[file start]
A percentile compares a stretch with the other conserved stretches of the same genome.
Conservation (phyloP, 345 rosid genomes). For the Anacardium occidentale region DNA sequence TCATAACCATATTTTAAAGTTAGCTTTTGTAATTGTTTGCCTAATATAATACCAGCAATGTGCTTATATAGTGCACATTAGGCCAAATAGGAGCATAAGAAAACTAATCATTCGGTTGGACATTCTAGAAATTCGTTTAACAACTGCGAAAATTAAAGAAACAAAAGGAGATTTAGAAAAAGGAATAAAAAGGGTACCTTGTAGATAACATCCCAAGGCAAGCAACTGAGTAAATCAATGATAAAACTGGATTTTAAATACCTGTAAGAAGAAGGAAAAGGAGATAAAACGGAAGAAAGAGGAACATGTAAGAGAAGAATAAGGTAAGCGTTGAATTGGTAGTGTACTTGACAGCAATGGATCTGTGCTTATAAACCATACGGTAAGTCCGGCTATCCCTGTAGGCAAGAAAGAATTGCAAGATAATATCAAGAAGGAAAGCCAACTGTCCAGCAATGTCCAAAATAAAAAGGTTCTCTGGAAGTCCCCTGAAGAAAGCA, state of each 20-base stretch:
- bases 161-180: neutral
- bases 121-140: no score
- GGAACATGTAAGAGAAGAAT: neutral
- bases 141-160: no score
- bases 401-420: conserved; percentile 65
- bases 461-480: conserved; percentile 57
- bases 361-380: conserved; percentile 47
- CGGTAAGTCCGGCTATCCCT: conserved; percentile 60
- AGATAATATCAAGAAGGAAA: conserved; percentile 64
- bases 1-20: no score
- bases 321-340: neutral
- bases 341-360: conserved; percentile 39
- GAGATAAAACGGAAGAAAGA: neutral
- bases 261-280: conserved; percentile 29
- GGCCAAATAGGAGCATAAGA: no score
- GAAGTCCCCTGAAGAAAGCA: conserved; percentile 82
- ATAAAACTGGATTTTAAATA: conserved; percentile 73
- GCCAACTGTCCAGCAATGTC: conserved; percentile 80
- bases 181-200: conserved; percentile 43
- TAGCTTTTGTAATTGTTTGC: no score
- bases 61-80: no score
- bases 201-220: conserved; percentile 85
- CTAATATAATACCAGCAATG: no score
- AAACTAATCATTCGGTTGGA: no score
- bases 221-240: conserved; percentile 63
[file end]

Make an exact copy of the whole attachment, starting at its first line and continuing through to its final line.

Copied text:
A percentile compares a stretch with the other conserved stretches of the same genome.
Conservation (phyloP, 345 rosid genomes). For the Anacardium occidentale region DNA sequence TCATAACCATATTTTAAAGTTAGCTTTTGTAATTGTTTGCCTAATATAATACCAGCAATGTGCTTATATAGTGCACATTAGGCCAAATAGGAGCATAAGAAAACTAATCATTCGGTTGGACATTCTAGAAATTCGTTTAACAACTGCGAAAATTAAAGAAACAAAAGGAGATTTAGAAAAAGGAATAAAAAGGGTACCTTGTAGATAACATCCCAAGGCAAGCAACTGAGTAAATCAATGATAAAACTGGATTTTAAATACCTGTAAGAAGAAGGAAAAGGAGATAAAACGGAAGAAAGAGGAACATGTAAGAGAAGAATAAGGTAAGCGTTGAATTGGTAGTGTACTTGACAGCAATGGATCTGTGCTTATAAACCATACGGTAAGTCCGGCTATCCCTGTAGGCAAGAAAGAATTGCAAGATAATATCAAGAAGGAAAGCCAACTGTCCAGCAATGTCCAAAATAAAAAGGTTCTCTGGAAGTCCCCTGAAGAAAGCA, state of each 20-base stretch:
- bases 161-180: neutral
- bases 121-140: no score
- GGAACATGTAAGAGAAGAAT: neutral
- bases 141-160: no score
- bases 401-420: conserved; percentile 65
- bases 461-480: conserved; percentile 57
- bases 361-380: conserved; percentile 47
- CGGTAAGTCCGGCTATCCCT: conserved; percentile 60
- AGATAATATCAAGAAGGAAA: conserved; percentile 64
- bases 1-20: no score
- bases 321-340: neutral
- bases 341-360: conserved; percentile 39
- GAGATAAAACGGAAGAAAGA: neutral
- bases 261-280: conserved; percentile 29
- GGCCAAATAGGAGCATAAGA: no score
- GAAGTCCCCTGAAGAAAGCA: conserved; percentile 82
- ATAAAACTGGATTTTAAATA: conserved; percentile 73
- GCCAACTGTCCAGCAATGTC: conserved; percentile 80
- bases 181-200: conserved; percentile 43
- TAGCTTTTGTAATTGTTTGC: no score
- bases 61-80: no score
- bases 201-220: conserved; percentile 85
- CTAATATAATACCAGCAATG: no score
- AAACTAATCATTCGGTTGGA: no score
- bases 221-240: conserved; percentile 63